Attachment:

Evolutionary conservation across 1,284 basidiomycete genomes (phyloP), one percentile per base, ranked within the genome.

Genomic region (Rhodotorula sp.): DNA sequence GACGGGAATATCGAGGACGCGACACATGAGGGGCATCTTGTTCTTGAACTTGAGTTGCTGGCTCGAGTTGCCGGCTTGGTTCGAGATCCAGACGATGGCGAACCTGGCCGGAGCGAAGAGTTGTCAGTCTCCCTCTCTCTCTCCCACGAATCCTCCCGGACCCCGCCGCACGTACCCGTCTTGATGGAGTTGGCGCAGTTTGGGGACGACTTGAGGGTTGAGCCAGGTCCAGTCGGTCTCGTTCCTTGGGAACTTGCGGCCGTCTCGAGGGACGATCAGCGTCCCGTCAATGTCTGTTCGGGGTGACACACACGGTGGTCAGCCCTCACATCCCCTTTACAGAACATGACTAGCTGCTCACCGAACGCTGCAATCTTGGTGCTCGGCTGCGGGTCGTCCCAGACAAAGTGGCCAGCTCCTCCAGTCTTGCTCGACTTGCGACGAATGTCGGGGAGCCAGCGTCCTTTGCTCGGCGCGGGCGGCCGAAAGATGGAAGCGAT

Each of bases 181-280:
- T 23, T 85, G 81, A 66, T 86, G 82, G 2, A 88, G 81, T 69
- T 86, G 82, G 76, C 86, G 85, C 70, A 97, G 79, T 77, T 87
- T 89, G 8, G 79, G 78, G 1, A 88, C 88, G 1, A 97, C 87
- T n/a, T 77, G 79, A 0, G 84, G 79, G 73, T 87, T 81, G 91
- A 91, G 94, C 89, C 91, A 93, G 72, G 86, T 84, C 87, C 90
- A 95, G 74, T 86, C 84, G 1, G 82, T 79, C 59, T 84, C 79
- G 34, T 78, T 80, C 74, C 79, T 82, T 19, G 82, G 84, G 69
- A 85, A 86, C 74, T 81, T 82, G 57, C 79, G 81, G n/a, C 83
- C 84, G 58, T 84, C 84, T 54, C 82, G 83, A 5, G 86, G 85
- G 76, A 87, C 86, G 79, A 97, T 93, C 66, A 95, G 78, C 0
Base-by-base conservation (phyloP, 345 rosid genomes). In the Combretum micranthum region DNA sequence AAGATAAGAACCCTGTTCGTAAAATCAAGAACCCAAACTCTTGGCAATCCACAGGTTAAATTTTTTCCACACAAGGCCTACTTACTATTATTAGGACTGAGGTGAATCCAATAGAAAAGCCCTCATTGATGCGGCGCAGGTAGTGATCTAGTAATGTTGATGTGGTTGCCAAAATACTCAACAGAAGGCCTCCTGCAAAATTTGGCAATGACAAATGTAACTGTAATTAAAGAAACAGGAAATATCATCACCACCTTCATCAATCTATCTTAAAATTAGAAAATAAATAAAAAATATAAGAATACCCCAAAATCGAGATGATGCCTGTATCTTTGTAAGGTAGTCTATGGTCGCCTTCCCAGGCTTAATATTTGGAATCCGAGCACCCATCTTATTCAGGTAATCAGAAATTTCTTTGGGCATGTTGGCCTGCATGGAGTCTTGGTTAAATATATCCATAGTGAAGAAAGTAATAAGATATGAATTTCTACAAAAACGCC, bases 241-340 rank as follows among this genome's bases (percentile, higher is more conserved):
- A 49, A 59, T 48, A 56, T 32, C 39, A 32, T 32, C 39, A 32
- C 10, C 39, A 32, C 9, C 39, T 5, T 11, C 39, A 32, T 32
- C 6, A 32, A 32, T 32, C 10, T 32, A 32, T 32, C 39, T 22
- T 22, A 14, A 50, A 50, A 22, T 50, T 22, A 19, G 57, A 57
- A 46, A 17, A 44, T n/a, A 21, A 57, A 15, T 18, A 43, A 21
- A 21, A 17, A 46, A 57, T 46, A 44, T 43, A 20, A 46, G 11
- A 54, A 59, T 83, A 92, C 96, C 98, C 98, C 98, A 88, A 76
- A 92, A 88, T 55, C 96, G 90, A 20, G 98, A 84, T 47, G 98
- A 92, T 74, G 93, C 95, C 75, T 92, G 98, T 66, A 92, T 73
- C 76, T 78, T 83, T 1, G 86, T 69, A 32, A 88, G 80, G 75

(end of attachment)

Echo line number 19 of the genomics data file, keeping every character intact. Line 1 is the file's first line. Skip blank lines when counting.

- A 46, A 17, A 44, T n/a, A 21, A 57, A 15, T 18, A 43, A 21